Monday, June 5, 2017

Brian Doyle

Brian Doyle (1956—2017) is a Catholic novelist, essayist and poet, having published 28 works, and been nominated nine times for the Oregon Book Award — eventually winning for his novel Martin Marten (2016), which also won the Leslie Bradshaw Award for Young Adult Literature, and the Banff Mountain Book Award for Fiction. He died on May 27th from complications related to a brain tumor.

In 1991 he became editor of the University of Portland's Portland Magazine, a role he served well in for the remainder of his life. His most-recent poetry collection How The Light Gets In (2015, Orbis Books) — whose title comes from a Leonard Cohen song — is described as a collection of prose poems, since Doyle's style is quite conversational, and unconcerned with meter or other maters of poetic musicality.

The following poem first appeared in The Christian Century.

Mrs. Job

There was a man in the land of Uz, whose name was Job;
And he was essentially a blameless dude, and unarrogant,
And he was blessed with seven sons, and three daughters,
Which is a lot of children, and where, I ask politely, is the
Part of the Book of Job where we talk about Job’s spouse,
Who is conspicuously not discussed in the back and forth
With his buddies and then suddenly the Big Guy Himself
Answering out of the whirlwind and commanding old Job
To gird up his loins, which loins were undeniably vigorous
Previous to the Lord interrupting Job, and after the Maker
Finishes one of the greatest eloquent scoldings of all time,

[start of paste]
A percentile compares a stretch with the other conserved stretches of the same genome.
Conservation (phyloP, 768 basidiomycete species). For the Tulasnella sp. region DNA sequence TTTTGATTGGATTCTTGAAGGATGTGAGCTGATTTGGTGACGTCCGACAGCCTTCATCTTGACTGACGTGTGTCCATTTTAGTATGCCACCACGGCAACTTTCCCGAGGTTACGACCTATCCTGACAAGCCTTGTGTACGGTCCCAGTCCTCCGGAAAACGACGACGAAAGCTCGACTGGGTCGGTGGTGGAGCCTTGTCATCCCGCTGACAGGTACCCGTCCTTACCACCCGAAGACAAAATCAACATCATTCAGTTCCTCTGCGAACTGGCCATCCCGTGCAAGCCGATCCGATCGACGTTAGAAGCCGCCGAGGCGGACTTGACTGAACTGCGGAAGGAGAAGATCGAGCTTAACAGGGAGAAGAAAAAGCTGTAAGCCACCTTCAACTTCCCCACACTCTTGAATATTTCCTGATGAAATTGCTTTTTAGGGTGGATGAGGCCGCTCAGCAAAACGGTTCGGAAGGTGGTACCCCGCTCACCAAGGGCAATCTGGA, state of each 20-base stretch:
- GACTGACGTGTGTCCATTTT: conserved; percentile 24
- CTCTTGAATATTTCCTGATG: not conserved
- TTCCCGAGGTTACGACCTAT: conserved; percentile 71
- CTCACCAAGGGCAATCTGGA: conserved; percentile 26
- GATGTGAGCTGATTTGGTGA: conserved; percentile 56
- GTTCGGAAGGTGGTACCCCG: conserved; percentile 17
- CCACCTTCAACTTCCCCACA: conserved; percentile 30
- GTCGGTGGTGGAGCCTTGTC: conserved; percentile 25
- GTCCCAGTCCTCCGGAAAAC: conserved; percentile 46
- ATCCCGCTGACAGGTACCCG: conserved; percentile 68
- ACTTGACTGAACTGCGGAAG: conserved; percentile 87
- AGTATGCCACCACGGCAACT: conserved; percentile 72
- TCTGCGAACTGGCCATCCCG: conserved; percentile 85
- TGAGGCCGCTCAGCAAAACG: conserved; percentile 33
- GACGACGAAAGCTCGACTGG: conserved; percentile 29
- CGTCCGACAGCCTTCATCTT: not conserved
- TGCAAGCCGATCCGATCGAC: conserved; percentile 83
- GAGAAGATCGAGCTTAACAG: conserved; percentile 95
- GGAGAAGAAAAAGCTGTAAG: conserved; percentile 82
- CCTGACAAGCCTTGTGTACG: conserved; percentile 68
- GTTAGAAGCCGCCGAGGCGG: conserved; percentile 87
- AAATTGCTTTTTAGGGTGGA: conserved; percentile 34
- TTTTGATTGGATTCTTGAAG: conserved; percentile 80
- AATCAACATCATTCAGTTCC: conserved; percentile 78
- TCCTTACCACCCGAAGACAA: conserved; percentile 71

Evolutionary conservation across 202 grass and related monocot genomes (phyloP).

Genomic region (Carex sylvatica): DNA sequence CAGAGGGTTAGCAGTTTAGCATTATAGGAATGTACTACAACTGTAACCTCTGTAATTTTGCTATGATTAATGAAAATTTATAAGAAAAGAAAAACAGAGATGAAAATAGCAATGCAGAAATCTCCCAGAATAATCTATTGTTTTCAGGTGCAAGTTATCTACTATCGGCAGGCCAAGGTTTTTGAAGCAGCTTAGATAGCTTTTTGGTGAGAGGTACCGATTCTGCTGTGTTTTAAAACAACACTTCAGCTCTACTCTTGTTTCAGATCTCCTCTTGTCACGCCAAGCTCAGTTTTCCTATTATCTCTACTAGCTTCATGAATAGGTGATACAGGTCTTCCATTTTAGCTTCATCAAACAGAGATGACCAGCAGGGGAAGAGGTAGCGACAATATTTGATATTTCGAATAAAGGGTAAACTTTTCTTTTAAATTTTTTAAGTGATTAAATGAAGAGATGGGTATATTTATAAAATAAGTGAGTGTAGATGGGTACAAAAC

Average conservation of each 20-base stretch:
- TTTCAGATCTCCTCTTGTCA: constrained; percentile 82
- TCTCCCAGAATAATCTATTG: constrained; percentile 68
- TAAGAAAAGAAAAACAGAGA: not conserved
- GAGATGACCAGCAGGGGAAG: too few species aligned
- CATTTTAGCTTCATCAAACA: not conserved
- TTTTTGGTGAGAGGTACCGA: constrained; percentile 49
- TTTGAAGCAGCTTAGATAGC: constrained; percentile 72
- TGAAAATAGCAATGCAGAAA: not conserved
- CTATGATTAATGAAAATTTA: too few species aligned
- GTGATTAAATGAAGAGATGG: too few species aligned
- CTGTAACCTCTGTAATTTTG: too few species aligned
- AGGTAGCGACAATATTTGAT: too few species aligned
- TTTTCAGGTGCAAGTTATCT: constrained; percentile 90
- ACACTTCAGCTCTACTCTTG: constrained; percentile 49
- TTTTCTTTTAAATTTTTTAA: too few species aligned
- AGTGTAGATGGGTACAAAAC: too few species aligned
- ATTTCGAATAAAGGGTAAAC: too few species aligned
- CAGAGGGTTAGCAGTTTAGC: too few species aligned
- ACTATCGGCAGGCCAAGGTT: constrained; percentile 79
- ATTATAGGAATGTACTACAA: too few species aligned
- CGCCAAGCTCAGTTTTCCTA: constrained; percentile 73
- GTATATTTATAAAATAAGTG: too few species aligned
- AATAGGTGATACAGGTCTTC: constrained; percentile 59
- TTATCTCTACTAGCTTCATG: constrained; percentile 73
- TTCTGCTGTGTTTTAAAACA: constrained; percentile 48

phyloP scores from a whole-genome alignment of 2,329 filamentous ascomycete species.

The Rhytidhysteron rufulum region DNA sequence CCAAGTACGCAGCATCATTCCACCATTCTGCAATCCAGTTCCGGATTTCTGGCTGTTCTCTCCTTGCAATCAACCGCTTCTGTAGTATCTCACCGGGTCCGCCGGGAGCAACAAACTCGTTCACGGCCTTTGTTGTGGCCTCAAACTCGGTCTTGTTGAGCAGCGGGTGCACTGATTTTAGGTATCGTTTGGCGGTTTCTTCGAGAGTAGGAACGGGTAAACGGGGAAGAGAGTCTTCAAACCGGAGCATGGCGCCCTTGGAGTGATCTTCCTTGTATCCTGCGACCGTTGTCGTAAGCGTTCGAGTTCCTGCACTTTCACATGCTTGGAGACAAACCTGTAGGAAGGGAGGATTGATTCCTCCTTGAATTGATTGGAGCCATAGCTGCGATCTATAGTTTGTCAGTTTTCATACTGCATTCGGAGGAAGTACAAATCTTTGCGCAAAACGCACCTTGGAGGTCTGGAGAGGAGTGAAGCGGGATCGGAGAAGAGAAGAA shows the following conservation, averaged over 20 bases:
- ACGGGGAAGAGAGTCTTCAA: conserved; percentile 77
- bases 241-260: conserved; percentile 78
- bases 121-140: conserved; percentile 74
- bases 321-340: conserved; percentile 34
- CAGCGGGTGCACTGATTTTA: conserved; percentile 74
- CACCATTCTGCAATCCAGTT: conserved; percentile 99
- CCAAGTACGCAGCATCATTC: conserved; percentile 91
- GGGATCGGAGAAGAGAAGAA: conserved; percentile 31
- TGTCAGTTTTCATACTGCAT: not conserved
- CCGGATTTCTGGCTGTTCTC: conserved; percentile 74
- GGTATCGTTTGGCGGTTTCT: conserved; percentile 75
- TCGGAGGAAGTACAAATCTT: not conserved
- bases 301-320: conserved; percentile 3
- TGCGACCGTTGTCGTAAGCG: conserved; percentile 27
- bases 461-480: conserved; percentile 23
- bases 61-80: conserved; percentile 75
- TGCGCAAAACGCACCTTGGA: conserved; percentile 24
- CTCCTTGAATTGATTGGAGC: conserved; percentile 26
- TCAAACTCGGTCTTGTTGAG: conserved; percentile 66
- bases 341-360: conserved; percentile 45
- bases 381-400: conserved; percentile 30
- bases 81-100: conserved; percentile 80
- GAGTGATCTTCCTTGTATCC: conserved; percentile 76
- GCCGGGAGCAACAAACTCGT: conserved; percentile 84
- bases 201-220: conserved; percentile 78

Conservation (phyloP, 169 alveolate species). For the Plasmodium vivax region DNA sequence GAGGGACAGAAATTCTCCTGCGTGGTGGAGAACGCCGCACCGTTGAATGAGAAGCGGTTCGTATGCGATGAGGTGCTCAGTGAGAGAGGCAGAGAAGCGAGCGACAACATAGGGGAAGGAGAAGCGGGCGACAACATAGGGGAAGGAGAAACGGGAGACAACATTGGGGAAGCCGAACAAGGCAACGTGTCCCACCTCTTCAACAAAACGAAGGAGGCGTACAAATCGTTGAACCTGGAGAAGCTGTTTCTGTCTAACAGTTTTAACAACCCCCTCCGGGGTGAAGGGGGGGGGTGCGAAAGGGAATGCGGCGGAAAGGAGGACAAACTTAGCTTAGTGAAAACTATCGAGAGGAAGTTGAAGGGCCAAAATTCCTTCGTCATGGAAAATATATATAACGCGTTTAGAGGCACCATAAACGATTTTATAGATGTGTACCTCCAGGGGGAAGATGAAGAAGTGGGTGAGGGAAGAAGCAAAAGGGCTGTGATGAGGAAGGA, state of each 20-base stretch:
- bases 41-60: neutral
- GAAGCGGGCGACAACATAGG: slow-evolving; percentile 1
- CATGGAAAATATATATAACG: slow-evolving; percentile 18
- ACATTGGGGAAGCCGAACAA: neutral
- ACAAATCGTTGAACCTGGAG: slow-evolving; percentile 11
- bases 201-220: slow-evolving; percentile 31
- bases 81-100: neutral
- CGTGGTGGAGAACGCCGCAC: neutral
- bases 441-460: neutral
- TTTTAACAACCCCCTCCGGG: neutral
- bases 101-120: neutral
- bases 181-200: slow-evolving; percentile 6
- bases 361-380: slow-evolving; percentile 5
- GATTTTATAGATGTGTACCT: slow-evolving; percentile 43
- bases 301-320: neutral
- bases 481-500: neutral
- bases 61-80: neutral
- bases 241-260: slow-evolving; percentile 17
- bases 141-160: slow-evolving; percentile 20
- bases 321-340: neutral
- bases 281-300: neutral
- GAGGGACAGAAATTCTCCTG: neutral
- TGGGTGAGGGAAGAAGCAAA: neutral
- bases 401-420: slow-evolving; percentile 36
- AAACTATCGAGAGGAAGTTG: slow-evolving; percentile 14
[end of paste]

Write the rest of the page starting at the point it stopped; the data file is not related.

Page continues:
He grants old Job another seven sons and three daughters,
Again without the slightest thanks for the astounding Mrs.
Job who suddenly has twenty count them twenty children
With no mention of her humor, or the vast hills of diapers,
Or her wit which survived kids throwing up and the sheep
Wandering off, and plagues of locusts and things like that.
A good editor, I feel, would have asked for just a glancing
Nod to the wry hero of the tale, at least acknowledgment;
Something like a new last line after So Job died, being old
and full of days, which might read, And also passed a most
Amazing woman, of whom nothing other than the blessing
Was ever said, her heart being a gift beyond calculation by
Man, her mind sharp, her tongue gentle, her hands a mercy,
And her very presence full reason to kneel in prayer at that
Which the Lord in His mercy has made and granted briefly.
A line like that would only hint at her, but it’s a start, right?

Entry written by D.S. Martin. His latest poetry collection, Conspiracy of Light: Poems Inspired by the Legacy of C.S. Lewis, is available from Wipf & Stock as is his earlier award-winning collection, Poiema.